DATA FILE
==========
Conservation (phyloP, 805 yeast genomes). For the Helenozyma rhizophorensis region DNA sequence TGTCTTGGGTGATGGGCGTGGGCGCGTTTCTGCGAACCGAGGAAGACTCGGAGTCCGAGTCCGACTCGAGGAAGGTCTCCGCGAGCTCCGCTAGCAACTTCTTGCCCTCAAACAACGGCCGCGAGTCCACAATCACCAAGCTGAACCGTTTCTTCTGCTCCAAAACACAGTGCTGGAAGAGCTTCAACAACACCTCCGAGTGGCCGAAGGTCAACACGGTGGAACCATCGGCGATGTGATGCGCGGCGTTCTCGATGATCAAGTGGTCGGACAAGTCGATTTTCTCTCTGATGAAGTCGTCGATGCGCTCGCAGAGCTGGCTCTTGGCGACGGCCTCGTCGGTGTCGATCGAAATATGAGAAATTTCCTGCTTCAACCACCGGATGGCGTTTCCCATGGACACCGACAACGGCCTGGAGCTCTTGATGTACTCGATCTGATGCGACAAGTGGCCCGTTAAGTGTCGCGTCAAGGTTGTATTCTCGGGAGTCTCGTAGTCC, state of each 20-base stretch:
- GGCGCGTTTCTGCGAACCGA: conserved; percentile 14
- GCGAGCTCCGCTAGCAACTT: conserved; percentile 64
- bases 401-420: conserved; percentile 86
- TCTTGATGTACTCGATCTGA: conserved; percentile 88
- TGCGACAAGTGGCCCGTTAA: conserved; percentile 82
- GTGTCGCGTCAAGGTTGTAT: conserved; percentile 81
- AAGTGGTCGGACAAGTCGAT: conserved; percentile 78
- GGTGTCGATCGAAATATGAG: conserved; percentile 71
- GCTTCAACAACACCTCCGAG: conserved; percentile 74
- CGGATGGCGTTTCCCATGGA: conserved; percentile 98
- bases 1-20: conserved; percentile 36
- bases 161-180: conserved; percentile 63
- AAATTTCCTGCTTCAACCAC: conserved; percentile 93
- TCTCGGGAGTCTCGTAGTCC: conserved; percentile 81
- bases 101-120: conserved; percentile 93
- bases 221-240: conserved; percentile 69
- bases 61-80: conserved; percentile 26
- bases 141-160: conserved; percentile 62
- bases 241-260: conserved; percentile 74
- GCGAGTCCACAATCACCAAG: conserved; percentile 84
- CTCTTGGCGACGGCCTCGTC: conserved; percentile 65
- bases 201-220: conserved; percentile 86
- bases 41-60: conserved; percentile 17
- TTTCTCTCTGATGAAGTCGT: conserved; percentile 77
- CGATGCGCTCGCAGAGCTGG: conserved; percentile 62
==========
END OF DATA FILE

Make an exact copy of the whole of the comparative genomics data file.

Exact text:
Conservation (phyloP, 805 yeast genomes). For the Helenozyma rhizophorensis region DNA sequence TGTCTTGGGTGATGGGCGTGGGCGCGTTTCTGCGAACCGAGGAAGACTCGGAGTCCGAGTCCGACTCGAGGAAGGTCTCCGCGAGCTCCGCTAGCAACTTCTTGCCCTCAAACAACGGCCGCGAGTCCACAATCACCAAGCTGAACCGTTTCTTCTGCTCCAAAACACAGTGCTGGAAGAGCTTCAACAACACCTCCGAGTGGCCGAAGGTCAACACGGTGGAACCATCGGCGATGTGATGCGCGGCGTTCTCGATGATCAAGTGGTCGGACAAGTCGATTTTCTCTCTGATGAAGTCGTCGATGCGCTCGCAGAGCTGGCTCTTGGCGACGGCCTCGTCGGTGTCGATCGAAATATGAGAAATTTCCTGCTTCAACCACCGGATGGCGTTTCCCATGGACACCGACAACGGCCTGGAGCTCTTGATGTACTCGATCTGATGCGACAAGTGGCCCGTTAAGTGTCGCGTCAAGGTTGTATTCTCGGGAGTCTCGTAGTCC, state of each 20-base stretch:
- GGCGCGTTTCTGCGAACCGA: conserved; percentile 14
- GCGAGCTCCGCTAGCAACTT: conserved; percentile 64
- bases 401-420: conserved; percentile 86
- TCTTGATGTACTCGATCTGA: conserved; percentile 88
- TGCGACAAGTGGCCCGTTAA: conserved; percentile 82
- GTGTCGCGTCAAGGTTGTAT: conserved; percentile 81
- AAGTGGTCGGACAAGTCGAT: conserved; percentile 78
- GGTGTCGATCGAAATATGAG: conserved; percentile 71
- GCTTCAACAACACCTCCGAG: conserved; percentile 74
- CGGATGGCGTTTCCCATGGA: conserved; percentile 98
- bases 1-20: conserved; percentile 36
- bases 161-180: conserved; percentile 63
- AAATTTCCTGCTTCAACCAC: conserved; percentile 93
- TCTCGGGAGTCTCGTAGTCC: conserved; percentile 81
- bases 101-120: conserved; percentile 93
- bases 221-240: conserved; percentile 69
- bases 61-80: conserved; percentile 26
- bases 141-160: conserved; percentile 62
- bases 241-260: conserved; percentile 74
- GCGAGTCCACAATCACCAAG: conserved; percentile 84
- CTCTTGGCGACGGCCTCGTC: conserved; percentile 65
- bases 201-220: conserved; percentile 86
- bases 41-60: conserved; percentile 17
- TTTCTCTCTGATGAAGTCGT: conserved; percentile 77
- CGATGCGCTCGCAGAGCTGG: conserved; percentile 62